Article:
The Beginner’s Guide to Initial Coin Offerings (ICOs)

Initial coin offerings (ICOs) are a new form of funding for blockchain startups that has raised eyebrows this year when several startups were able to raise millions within hours by issuing their own digital tokens to investors.  

What Are Initial Coin Offering (ICOs)? 

An initial coin offering (ICO), also known as initial public coin offering, initial token offering, crowdsale or token sale, is an innovative new way for startups to raise capital. During an initial coin offering, blockchain startups or cryptocurrency projects run a crowdfunding campaign where early investors of the project receive a new digital token whose value is linked to the project’s performance. ICOs generally run for a 30-day period and investors usually purchase the new token using bitcoin or other established digital currencies.

In that sense, an ICO functions somewhat similarly to an IPO (initial public offering) as the issuing company creates a new digital token that will trade in on exchanges and has its value linked to the performance of the startup.

However, the key difference between a company issuing stock and conducting an ICO is that the digital token issued is only indirectly linked to the company’s future performance, as it is not a legal share in the company. ICO investors, therefore, have no legal claim on the company’s assets in the case of liquidation.

Furthermore, the ICO market is currently still entirely unregulated. That means that no due diligence is being conducted on behalf of financial regulators; any company can issue a new digital token. This creates a scenario that is very beneficial to startups who are looking to fund new projects, as there are little to no barriers to entry to raise funds through an ICO.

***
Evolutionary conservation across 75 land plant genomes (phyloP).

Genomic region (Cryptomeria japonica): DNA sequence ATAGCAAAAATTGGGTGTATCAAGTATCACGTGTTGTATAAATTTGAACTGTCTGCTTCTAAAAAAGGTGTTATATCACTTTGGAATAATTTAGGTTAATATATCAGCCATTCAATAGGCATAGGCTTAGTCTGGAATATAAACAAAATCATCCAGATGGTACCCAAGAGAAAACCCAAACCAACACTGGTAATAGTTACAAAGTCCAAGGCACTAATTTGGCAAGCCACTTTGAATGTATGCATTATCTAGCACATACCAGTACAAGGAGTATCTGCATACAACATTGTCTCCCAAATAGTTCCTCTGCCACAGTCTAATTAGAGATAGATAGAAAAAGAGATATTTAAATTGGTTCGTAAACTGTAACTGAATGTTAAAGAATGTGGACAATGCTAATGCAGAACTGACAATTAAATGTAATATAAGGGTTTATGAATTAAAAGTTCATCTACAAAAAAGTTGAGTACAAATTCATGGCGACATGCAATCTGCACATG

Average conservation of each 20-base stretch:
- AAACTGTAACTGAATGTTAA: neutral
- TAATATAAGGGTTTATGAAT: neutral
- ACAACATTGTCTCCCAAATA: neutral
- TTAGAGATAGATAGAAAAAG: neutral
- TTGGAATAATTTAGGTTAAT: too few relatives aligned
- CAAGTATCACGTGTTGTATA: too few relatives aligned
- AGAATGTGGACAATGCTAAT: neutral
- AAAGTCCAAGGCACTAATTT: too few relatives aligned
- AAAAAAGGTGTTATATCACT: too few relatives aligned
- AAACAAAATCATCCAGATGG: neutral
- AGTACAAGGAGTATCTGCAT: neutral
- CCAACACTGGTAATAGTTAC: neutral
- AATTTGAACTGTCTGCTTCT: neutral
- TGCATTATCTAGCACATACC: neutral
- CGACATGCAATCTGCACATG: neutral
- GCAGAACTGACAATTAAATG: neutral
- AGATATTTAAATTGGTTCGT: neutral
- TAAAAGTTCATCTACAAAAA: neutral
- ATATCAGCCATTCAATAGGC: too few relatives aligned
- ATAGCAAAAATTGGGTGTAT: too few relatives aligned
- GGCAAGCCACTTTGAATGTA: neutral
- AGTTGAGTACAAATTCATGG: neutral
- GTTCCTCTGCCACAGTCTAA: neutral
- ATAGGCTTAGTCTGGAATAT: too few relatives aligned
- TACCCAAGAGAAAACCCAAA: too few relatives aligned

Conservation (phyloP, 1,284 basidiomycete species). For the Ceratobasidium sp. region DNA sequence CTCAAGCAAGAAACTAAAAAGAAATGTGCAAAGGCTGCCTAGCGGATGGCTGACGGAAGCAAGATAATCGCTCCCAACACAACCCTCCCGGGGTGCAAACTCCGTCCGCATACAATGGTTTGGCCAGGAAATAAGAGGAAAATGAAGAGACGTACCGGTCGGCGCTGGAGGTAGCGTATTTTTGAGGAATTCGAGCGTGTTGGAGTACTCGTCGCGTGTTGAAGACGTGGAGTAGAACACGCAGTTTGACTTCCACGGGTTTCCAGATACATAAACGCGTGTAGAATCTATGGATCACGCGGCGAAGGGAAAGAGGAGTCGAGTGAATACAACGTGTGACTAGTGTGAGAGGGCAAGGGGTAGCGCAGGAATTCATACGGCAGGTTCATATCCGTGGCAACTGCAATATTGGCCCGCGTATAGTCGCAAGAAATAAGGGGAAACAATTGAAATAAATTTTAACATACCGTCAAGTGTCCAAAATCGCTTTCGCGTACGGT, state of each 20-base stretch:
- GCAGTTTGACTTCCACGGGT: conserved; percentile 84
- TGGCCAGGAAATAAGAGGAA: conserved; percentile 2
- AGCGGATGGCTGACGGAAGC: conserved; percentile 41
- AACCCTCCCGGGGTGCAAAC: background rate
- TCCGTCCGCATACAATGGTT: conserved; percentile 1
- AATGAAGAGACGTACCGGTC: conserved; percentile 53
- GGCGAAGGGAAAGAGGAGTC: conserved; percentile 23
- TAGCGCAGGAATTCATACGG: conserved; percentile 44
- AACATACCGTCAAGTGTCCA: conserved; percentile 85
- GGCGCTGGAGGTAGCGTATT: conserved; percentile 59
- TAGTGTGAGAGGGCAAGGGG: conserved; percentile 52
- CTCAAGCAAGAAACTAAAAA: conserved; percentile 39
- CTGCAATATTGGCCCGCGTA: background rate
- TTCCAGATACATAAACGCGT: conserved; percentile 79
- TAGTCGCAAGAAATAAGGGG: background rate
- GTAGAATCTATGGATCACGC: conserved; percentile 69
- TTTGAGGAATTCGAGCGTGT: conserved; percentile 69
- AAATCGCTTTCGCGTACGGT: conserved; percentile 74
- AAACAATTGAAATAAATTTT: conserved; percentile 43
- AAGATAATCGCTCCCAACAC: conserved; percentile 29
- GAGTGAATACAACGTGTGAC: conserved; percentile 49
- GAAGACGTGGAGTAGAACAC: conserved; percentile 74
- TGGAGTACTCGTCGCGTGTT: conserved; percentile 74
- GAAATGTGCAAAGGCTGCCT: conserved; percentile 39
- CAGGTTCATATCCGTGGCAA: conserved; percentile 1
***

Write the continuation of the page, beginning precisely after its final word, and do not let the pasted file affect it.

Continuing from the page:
However, it also creates substantial risks for investors, which will be discussed in a later section of this guide.

How Do You Invest in ICOs? 

To invest in an initial coin offering, you first need to be aware of upcoming token sales. (See our list of upcoming ICOs here.) Next, you browse through the list of upcoming ICOs to find out what each project is about and to get a first impression of how well the token could perform.

Generally speaking, the more hype around the startup’s product or service, the more likely it will be for the ICO to gather a lot of demand, which usually translates to a strong performance of the new digital token after it starts trading.

Once you have selected the ICOs in which you are most interested, go through each project’s ICO page to find out details about the company. Preferably, you also want to read the project’s white paper, which will detail what the raised funds will be used for and what the startup has planned in order to make their product or service a reality. At this stage, it is crucial to conduct thorough due diligence on the company or project that conducting an ICO.

Important questions to ask yourself before investing in an ICO include:

  • Who is the team behind the project?
  • Are they experienced enough to develop the product or service for which they are raising funds?
  • Will their product or service have real-world applicability?
  • Who are their competitors and can they outperform them?

Once you have found an ICO in which you want to invest, you can do so by signing up at the project’s crowdsale page directly or, in some cases, you sign up on platforms such as TokenMarket, which conduct the crowdsales for issuing companies.

Then, you simply send the USD equivalent amount you want to invest in bitcoin to your ICO wallet address. Some ICOs will also accept wire transfers in USD or payments in other digital currencies such as Ethereum’s ether.